IASSIST Colleague Named Fulbright Scholar

July 1st, 2010

Michael Witt, assistant professor of library science and interdisciplinary research librarian at Purdue University, has been awarded a Fulbright scholarship. He will spend January to May of 2011 at the Bibliotheca Alexandria in Egypt.  Michael’s research focuses, in part, on the roles of librarians in data curation and managing electronic resource collections.

See this Purdue Libraries June 16  press release for all the details.

Workshop: Providing Social Science Data Services: Strategies for Design and Operation

March 22nd, 2010

Announcement of Workshop:
Providing Social Science Data Services: Strategies for Design and Operation
August 9-13, 2010
Ann Arbor Michigan

Chuck Humphrey, Head of the Data Library, University of Alberta
Jim Jacobs, Data Services Librarian Emeritus, University of California San Diego

This five-day workshop is being offered for individuals who manage or provide local support services for ICPSR and other numeric data for quantitative research. binary option trading in india

Providing access to data has taken on greater prominence over this past decade with the emergence of several significant developments, including, e-Science infrastructure funding, the open data movement, national and institutional digital preservation strategies & services, data enclaves for confidential data, lifecycle data management planning, and data mash-up technologies on the Internet. Given these major environmental changes, how does one plan and design appropriate levels of data service in her or his local institution?

This workshop is structured around a five-stage data lifecycle model that focuses on data production, data dissemination, data repositories, data discovery and data repurposing. A day is dedicated to each stage in this model during which discussions address issues for local data services and computer exercises demonstrate service activities.  In this context, fundamental data topics are  covered, including understanding the data reference interview, working with variables, interpreting data documentation, coping with various dissemination formats, accessing different online services (e.g., SDA and Nesstar), searching for social science data, subsetting data using Web-based tools, selecting and downloading ICPSR data, and options for local data delivery. Throughout the workshop, an emphasis will be placed on social science concepts and terminology, as well as on practical solutions to service delivery.

Who Should Attend: Anyone who is new to providing services for numeric social science data or is seeking to revitalize an existing service. This is not a course in statistics and attendees are not expected to know how to analyze data.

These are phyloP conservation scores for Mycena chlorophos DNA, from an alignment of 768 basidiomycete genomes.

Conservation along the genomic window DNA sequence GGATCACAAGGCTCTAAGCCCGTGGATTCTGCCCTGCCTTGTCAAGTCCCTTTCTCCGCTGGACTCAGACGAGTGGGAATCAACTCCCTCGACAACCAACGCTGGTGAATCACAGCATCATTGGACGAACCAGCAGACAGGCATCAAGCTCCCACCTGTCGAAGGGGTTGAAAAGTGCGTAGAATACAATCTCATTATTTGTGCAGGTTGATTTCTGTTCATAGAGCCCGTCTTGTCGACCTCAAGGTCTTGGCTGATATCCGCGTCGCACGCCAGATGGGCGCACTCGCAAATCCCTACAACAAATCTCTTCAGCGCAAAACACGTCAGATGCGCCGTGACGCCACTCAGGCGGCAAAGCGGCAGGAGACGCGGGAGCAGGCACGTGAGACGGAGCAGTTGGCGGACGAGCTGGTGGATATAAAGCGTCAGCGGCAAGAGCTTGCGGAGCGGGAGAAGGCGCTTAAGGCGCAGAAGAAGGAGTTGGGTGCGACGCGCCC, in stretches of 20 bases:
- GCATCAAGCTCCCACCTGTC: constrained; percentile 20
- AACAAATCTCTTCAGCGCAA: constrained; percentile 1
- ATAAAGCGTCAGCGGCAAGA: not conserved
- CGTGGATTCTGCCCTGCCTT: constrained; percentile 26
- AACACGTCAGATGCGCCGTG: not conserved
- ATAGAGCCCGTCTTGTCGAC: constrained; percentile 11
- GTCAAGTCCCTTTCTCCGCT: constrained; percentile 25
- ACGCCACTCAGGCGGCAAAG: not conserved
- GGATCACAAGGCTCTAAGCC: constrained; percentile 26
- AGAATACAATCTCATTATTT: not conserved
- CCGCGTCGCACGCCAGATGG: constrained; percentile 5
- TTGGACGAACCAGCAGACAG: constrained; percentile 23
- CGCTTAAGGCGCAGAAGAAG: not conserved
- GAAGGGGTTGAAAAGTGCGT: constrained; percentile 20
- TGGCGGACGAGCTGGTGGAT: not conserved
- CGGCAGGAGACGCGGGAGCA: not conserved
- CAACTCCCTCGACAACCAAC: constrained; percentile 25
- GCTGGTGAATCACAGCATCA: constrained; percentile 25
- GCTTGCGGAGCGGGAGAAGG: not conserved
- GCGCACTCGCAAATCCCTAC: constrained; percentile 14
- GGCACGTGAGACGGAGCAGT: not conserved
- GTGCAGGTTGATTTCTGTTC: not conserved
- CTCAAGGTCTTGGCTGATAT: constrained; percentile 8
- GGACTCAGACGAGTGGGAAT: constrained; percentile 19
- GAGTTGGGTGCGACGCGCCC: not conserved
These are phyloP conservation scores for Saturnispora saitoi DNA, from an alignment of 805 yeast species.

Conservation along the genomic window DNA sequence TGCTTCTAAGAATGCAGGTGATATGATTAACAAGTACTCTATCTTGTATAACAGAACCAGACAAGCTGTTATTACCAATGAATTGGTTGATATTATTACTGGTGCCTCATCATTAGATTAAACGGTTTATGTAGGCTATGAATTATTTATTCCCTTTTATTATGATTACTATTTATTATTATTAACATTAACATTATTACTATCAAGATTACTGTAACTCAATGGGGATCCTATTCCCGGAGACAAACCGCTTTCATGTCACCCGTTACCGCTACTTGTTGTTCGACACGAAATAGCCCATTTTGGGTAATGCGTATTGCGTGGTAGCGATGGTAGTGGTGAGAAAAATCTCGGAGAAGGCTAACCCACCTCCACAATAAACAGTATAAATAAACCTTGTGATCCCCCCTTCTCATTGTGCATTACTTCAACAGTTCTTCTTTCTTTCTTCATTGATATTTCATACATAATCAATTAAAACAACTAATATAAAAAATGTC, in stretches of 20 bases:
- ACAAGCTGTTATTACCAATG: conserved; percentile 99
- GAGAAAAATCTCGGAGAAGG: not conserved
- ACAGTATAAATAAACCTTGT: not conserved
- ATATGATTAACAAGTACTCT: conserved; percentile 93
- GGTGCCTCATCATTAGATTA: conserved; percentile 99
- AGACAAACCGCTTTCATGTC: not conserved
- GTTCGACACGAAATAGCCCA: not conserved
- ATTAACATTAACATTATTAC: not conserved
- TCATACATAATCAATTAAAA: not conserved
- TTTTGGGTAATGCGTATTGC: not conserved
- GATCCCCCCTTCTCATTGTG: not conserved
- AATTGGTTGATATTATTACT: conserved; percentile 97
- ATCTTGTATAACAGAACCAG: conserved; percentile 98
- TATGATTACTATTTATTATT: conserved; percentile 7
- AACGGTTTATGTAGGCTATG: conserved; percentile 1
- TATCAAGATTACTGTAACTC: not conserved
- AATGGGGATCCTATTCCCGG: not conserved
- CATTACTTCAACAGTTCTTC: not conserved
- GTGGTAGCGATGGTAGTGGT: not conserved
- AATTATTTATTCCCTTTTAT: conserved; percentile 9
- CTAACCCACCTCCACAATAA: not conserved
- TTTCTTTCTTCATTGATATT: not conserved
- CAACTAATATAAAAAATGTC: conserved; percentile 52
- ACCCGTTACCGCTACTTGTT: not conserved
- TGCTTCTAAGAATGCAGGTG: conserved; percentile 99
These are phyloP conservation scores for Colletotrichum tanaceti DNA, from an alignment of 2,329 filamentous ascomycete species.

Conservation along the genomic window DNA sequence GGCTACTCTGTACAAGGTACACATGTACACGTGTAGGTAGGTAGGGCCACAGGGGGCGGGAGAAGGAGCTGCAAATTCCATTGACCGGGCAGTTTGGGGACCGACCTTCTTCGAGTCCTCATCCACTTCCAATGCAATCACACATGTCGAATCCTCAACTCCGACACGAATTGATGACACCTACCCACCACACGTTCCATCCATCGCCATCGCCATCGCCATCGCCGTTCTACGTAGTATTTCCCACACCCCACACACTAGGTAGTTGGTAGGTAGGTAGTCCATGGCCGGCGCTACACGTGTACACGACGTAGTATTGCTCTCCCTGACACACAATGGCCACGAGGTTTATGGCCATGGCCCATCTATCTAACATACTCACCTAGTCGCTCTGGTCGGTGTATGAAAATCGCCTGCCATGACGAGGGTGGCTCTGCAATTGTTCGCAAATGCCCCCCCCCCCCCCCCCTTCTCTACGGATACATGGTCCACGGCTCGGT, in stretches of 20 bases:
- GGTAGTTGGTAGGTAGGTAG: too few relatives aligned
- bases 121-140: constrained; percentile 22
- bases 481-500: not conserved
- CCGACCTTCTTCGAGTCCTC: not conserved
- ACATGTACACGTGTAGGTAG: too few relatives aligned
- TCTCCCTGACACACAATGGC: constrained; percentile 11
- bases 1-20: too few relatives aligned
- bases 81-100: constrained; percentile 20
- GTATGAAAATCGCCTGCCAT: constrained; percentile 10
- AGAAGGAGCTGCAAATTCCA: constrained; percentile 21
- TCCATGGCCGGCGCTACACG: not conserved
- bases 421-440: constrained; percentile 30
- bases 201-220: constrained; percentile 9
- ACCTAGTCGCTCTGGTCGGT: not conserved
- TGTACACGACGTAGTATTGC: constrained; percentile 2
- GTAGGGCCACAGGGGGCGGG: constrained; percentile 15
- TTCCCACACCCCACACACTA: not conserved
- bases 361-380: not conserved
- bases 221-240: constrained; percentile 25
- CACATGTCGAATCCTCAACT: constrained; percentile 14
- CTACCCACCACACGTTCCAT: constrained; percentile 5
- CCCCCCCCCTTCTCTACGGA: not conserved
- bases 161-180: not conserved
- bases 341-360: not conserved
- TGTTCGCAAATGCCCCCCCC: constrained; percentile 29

Online Registration:

Workshop will remain open only until the Summer Program office has received 20 paid applications. indian binary trading app

If you have questions about registration, fees, travel, housing, or other courses at the ICPSR Summer program, please get in touch with ICPSR directly:

If you have any questions about the workshop content, please feel free
to send email to Chuck or Jim:

Chuck: humphrey@datalib.library.ualberta.ca
Jim:   jajacobs@ucsd.edu

Dates: August 9-13, 2010
Location: University of Michigan, Ann Arbor MI.
Fees (Participants from ICPSR member institutions): $1,500
Fees (Participants from institutions that are not members of ICPSR): $3,000

List of ICPSR member institutions and Official Representatives:

Information about transportation and housing:

This workshop is part of the ICPSR Summer Program in Quantitative Methods of Social Research

Jim Jacobs

Odds Are, It’s Wrong Science fails to face the shortcomings of statistics

March 18th, 2010

In the March 27, 2010 issue of Science News, this article talks about how “widespread misuse of statistical methods makes science more like a crapshoot”. The problem appears to be based in the misunderstanding and misuse of the concept of statistical significance. The comments at the end of the article make interesting reading, as do those at the end of the Slashdot posting on the same article.

UKDA Director

February 19th, 2010

Congratulations to IASSIST members Kevin Schürer and Matthew Woollard!

Professor Schürer has announced he’ll be leaving the directorship of the UK Data Archive in order to take up a new post at the University of Leicester as Pro-Vice Chancellor of Research later this year.

Dr. Woollard, currently Associate Director and Head of Digital Preservation and Systems, will become Director-Designate from the beginning of March 2010. binary trading is legal in india

Read more at UKDA news.

Posted by Robin Rice, 19 Feb 2010.

IASSIST Quarterly 32 available on-line

January 15th, 2010

The IASSIST Quarterly (IQ) volume 32 2008 contains a collection of the 1, 2, 3, and 4 issues into a single issue for 2008.